Snell & Wilmer
Southwest Benefits Update

March 26, 2020

Tax-Favorable COVID-19 Pandemic Relief for Employees and Employers Covered by Section 139 Programs

By Amberlee Conley, Greg Gautam, and Marvin S. ("Bucky") Swift, Jr.

With life upended for many employees during the COVID-19 pandemic, we want to highlight one way for employers to offer potential tax-favorable financial relief: implementing a disaster relief program under Section 139 of the Internal Revenue Code (“Code”). Section 139 offers certain tax benefits on qualified disaster relief payments (or reimbursements) made to employees during qualified disasters.

Qualified disasters under Section 139 include federally declared disasters, which are disasters determined by the President to warrant federal assistance under the Robert T. Stafford Disaster Relief and Emergency Assistance Act (the “Stafford Act”). The COVID-19 pandemic became a qualified disaster on March 13, 2020, when President Trump declared the pandemic a nationwide emergency and increased federal support for the pandemic under the Stafford Act.

As a result, employers may make qualified disaster relief payments to their employees under Section 139 to reimburse or pay for their employees’ reasonable and necessary:

(1) personal, family, living or funeral expenses incurred as a result of the COVID-19 pandemic, and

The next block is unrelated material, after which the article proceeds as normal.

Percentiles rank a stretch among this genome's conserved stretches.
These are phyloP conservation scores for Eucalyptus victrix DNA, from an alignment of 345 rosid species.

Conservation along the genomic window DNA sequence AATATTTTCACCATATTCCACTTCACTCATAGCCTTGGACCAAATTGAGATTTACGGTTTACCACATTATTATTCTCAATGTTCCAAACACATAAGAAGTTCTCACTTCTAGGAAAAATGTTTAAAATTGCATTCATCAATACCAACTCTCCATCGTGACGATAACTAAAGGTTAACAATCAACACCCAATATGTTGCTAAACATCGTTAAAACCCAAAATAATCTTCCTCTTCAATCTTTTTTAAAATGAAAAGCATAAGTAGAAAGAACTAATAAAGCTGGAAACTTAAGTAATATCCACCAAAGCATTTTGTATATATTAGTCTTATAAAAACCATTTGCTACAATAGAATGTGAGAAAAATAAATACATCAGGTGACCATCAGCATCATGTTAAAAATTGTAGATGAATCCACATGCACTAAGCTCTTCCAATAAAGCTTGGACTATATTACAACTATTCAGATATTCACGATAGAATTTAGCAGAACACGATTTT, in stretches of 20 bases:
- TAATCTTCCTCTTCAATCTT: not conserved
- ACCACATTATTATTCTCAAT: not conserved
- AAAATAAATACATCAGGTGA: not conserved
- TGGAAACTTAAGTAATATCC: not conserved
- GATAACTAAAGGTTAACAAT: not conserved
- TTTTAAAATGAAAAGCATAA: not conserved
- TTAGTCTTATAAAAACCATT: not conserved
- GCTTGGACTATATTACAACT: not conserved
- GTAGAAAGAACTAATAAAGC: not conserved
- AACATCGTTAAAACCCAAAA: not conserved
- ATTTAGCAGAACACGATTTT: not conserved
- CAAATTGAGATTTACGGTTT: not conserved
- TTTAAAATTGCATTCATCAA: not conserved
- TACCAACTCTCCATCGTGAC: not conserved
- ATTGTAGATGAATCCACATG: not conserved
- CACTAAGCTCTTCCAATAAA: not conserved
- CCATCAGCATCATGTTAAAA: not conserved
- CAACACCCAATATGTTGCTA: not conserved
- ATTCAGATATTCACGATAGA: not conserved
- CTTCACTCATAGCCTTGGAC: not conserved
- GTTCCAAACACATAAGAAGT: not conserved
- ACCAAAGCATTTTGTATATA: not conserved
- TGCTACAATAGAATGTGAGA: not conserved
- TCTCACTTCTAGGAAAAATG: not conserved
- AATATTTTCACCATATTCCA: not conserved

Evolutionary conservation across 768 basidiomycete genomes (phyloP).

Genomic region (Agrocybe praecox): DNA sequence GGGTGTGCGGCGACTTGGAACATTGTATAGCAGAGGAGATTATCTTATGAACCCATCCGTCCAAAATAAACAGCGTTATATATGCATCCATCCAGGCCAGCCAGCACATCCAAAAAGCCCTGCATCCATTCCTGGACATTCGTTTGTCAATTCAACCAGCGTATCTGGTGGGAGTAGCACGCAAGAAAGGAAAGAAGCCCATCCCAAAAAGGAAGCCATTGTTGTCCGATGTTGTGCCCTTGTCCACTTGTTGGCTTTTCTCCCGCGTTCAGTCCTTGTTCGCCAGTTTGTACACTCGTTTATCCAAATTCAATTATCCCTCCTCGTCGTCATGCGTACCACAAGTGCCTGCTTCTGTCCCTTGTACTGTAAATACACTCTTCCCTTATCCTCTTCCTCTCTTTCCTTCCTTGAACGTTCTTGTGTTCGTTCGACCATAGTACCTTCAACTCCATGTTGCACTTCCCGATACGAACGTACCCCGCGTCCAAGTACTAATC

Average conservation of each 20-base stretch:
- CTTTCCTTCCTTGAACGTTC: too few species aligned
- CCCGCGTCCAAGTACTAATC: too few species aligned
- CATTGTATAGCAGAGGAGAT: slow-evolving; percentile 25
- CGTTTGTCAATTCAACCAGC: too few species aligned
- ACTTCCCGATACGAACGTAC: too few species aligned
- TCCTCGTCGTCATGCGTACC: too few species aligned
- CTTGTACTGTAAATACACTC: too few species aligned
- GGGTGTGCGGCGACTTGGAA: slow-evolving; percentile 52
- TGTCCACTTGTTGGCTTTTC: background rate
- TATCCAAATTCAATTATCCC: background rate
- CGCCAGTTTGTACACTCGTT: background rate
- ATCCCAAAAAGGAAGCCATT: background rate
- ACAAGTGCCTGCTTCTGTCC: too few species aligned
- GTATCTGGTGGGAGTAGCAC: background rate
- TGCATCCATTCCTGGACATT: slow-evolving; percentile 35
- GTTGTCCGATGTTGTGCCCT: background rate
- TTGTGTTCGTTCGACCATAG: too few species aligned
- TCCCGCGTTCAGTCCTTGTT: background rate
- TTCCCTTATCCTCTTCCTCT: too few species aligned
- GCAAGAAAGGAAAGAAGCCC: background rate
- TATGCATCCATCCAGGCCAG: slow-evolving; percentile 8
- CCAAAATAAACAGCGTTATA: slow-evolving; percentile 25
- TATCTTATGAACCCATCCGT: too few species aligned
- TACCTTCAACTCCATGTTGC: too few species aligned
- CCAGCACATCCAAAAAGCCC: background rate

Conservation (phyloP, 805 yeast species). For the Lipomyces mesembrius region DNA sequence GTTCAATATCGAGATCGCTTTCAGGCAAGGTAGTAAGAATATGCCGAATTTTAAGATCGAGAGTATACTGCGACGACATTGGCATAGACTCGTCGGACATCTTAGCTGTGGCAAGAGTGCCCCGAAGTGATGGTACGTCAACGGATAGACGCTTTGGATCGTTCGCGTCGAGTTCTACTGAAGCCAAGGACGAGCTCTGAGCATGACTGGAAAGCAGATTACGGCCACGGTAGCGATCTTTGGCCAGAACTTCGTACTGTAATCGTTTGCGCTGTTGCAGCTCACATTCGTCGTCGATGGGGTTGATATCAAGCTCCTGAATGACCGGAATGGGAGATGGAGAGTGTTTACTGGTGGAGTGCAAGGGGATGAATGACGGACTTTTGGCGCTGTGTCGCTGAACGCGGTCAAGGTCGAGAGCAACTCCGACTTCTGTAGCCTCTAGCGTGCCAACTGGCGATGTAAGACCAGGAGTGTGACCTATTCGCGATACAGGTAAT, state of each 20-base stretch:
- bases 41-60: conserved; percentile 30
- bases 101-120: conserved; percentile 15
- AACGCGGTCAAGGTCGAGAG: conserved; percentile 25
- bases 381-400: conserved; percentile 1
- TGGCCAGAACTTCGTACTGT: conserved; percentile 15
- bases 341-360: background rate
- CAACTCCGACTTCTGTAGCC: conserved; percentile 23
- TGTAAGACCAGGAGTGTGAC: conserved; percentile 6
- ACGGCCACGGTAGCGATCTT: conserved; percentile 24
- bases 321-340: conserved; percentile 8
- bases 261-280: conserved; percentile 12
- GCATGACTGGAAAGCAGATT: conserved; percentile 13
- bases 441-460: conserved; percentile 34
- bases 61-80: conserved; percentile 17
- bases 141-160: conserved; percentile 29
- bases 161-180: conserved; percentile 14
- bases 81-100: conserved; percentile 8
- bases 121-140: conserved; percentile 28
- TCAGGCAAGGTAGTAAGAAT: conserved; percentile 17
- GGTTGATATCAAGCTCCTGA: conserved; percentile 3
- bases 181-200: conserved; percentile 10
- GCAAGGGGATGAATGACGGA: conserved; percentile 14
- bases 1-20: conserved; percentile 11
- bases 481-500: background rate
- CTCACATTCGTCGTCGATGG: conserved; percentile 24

(2) expenses incurred for the repair or rehabilitation of a personal residence or repair or replacement of its contents to the extent that the need for such repair, rehabilitation or replacement is attributable to the COVID-19 pandemic.

Importantly, Section 139 will not apply to payments or reimbursements that replace income (e.g., lost wage payments, unemployment compensation, etc.) or if the expense may be otherwise compensated through other sources, such as insurance proceeds.

Section 139 casts a seemingly wide net when it comes to the type of expenses that can be covered, although there is little guidance for employers to determine what qualifies a “personal, family or living” expense incurred as a result of COVID-19. Based on the COVID-19 pandemic, employers may consider reimbursing or paying employees for the following types of expenses: food, clothing, temporary housing, transportation costs due to work relocation, counseling, hand sanitizers, disinfectants, home office expenses due to office building closings, or perhaps even child care or tutoring expenses due to school closings. Interestingly, the statute does not impose a dollar limit on the amount of these payments.

Qualifying payments under a Code Section 139 plan are not includable in the taxable income of the recipient employees and are fully tax-deductible by the employer. Although Section 139 of the Code does not contain specific plan document requirements (including the requirement that an employer maintain a written plan document or application or certification process), we do recommend that employers at least consider adopting a formal written plan document. Of course the look and feel of that written document will vary by employer based on its particular circumstance and the impact COVID-19 is having on its business and its employees.



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